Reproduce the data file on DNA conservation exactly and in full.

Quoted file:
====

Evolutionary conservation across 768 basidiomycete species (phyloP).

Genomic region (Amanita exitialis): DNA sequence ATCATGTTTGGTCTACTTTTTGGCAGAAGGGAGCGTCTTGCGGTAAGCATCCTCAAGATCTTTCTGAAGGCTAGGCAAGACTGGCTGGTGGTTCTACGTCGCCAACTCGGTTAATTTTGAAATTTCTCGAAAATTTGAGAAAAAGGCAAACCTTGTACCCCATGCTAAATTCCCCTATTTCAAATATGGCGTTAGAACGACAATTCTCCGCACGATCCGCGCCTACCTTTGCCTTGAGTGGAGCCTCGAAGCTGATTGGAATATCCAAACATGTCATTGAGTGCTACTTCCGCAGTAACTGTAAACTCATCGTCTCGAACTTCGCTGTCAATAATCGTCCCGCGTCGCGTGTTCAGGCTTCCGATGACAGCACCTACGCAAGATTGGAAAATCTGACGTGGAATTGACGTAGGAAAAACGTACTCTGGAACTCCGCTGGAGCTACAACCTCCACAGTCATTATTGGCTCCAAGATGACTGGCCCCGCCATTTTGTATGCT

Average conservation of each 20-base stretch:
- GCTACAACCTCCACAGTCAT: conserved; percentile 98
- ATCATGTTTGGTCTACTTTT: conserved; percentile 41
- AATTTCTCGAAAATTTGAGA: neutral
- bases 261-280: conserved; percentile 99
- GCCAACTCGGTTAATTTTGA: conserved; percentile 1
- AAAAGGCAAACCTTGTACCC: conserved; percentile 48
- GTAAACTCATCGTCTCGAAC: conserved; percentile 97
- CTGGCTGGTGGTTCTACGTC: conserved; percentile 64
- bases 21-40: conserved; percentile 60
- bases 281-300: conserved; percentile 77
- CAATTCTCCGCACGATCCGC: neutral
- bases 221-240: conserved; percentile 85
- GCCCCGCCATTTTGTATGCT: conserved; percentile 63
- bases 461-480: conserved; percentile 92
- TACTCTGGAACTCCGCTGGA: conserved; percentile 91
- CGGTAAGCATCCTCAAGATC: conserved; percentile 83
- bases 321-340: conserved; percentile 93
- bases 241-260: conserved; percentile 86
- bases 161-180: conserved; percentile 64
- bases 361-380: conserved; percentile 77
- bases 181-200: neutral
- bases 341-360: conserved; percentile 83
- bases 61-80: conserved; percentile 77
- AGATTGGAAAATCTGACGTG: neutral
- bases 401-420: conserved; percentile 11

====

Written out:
Evolutionary conservation across 768 basidiomycete species (phyloP).

Genomic region (Amanita exitialis): DNA sequence ATCATGTTTGGTCTACTTTTTGGCAGAAGGGAGCGTCTTGCGGTAAGCATCCTCAAGATCTTTCTGAAGGCTAGGCAAGACTGGCTGGTGGTTCTACGTCGCCAACTCGGTTAATTTTGAAATTTCTCGAAAATTTGAGAAAAAGGCAAACCTTGTACCCCATGCTAAATTCCCCTATTTCAAATATGGCGTTAGAACGACAATTCTCCGCACGATCCGCGCCTACCTTTGCCTTGAGTGGAGCCTCGAAGCTGATTGGAATATCCAAACATGTCATTGAGTGCTACTTCCGCAGTAACTGTAAACTCATCGTCTCGAACTTCGCTGTCAATAATCGTCCCGCGTCGCGTGTTCAGGCTTCCGATGACAGCACCTACGCAAGATTGGAAAATCTGACGTGGAATTGACGTAGGAAAAACGTACTCTGGAACTCCGCTGGAGCTACAACCTCCACAGTCATTATTGGCTCCAAGATGACTGGCCCCGCCATTTTGTATGCT

Average conservation of each 20-base stretch:
- GCTACAACCTCCACAGTCAT: conserved; percentile 98
- ATCATGTTTGGTCTACTTTT: conserved; percentile 41
- AATTTCTCGAAAATTTGAGA: neutral
- bases 261-280: conserved; percentile 99
- GCCAACTCGGTTAATTTTGA: conserved; percentile 1
- AAAAGGCAAACCTTGTACCC: conserved; percentile 48
- GTAAACTCATCGTCTCGAAC: conserved; percentile 97
- CTGGCTGGTGGTTCTACGTC: conserved; percentile 64
- bases 21-40: conserved; percentile 60
- bases 281-300: conserved; percentile 77
- CAATTCTCCGCACGATCCGC: neutral
- bases 221-240: conserved; percentile 85
- GCCCCGCCATTTTGTATGCT: conserved; percentile 63
- bases 461-480: conserved; percentile 92
- TACTCTGGAACTCCGCTGGA: conserved; percentile 91
- CGGTAAGCATCCTCAAGATC: conserved; percentile 83
- bases 321-340: conserved; percentile 93
- bases 241-260: conserved; percentile 86
- bases 161-180: conserved; percentile 64
- bases 361-380: conserved; percentile 77
- bases 181-200: neutral
- bases 341-360: conserved; percentile 83
- bases 61-80: conserved; percentile 77
- AGATTGGAAAATCTGACGTG: neutral
- bases 401-420: conserved; percentile 11